Department of Natural Resources Commissioner Dan Sullivan traveled to South Korea and Japan as well, though he’s back in Alaska now.
While in Asia, Sullivan met with executives from Exxon and BP; two companies that could potentially tap natural gas in the North Slope, and build the required pipeline to move it.
Sullivan said those companies have projects and customers across the globe, and he’s hoped they’ll share his message: Investing in Alaska’s LNG presents a stable option for the long term.
“Our goal is: When they’re having discussions with these companies and buyers that the buyers recognize the comparative and competitive advantages of Alaska. So when they have discussions, they ask for Alaska gas, not just any gas,” he said.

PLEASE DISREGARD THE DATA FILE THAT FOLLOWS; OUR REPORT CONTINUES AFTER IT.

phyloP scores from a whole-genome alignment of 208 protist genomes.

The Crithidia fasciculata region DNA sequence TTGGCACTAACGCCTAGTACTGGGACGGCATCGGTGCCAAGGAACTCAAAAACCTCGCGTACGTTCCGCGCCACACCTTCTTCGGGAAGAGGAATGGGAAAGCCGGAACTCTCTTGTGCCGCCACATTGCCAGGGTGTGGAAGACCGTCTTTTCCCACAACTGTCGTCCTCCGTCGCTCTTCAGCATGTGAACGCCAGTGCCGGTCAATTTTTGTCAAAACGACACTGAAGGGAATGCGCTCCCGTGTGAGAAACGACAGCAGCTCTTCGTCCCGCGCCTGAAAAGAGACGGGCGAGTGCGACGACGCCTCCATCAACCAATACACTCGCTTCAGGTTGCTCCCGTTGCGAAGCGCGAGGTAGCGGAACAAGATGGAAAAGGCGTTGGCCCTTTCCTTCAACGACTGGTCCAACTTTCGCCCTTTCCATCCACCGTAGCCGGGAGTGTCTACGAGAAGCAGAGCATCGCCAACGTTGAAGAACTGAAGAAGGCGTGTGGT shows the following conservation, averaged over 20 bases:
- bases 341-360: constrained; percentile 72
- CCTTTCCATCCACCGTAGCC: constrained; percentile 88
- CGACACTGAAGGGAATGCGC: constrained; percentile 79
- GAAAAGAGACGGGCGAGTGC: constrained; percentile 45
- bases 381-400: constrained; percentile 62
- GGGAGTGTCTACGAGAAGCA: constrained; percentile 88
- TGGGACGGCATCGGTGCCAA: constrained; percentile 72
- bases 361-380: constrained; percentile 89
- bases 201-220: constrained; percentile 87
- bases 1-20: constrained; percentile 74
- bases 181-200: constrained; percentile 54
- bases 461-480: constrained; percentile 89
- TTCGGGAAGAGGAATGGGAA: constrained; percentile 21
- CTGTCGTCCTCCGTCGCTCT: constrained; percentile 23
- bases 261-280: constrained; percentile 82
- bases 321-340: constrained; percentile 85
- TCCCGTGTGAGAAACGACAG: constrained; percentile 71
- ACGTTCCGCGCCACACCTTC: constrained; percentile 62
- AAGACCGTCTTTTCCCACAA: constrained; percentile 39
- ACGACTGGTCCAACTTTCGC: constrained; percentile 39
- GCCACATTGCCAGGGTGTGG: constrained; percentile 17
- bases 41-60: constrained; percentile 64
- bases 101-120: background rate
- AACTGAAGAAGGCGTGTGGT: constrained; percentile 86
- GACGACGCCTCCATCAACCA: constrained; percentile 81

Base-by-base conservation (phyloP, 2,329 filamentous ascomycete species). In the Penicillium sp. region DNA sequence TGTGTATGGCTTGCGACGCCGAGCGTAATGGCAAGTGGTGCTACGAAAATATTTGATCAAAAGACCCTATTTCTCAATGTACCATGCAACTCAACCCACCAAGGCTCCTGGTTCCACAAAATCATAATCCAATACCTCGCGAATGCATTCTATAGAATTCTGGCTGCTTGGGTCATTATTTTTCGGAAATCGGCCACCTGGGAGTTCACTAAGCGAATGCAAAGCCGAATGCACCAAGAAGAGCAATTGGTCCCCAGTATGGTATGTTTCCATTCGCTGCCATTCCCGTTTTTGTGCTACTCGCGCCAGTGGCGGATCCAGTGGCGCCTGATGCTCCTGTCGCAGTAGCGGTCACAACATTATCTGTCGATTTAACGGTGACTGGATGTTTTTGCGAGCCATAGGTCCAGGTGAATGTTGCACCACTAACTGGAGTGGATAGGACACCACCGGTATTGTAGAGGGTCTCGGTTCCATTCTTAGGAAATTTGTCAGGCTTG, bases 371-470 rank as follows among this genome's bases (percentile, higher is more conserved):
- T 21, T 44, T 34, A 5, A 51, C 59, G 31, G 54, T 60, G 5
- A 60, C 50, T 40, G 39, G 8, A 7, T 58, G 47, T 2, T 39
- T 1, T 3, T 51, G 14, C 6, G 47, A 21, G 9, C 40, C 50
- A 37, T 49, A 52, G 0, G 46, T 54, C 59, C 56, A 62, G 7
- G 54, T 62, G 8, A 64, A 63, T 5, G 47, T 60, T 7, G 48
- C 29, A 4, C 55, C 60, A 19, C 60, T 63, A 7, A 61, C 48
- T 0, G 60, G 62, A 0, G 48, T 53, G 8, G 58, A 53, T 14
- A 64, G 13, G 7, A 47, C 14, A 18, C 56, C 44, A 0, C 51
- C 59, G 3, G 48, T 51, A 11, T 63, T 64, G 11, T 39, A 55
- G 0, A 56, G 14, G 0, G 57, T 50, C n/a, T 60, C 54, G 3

Not just any gas from Qatar or even the lower 48. Sullivan emphasized that, unlike gas from the rest of the United States, Alaska’s gas will not be enmeshed in the debate surrounding fracking.
Earlier this year, Governor Parnell requested a proposal from the three companies that would build an LNG pipeline. That report is due at the end of the month.
Larry Persily, the federal coordinator for Alaska Natural Gas Transportation projects, said the trips to Asia won’t spur the companies to move any quicker, but they’re good for business, and the bottom line remains most important.
“We still have to compete on price. There are a lot of other projects around the world trying to sell the same quality of molecules of natural gas into the same markets,” he said. “And Alaska is going to have to be price competitive or we’re not going to get there.”
So far, Persily said, the companies haven’t seen a multi-billion dollar pipeline as worth the investment, and it’s unlikely they will until there’s a willing buyer overseas.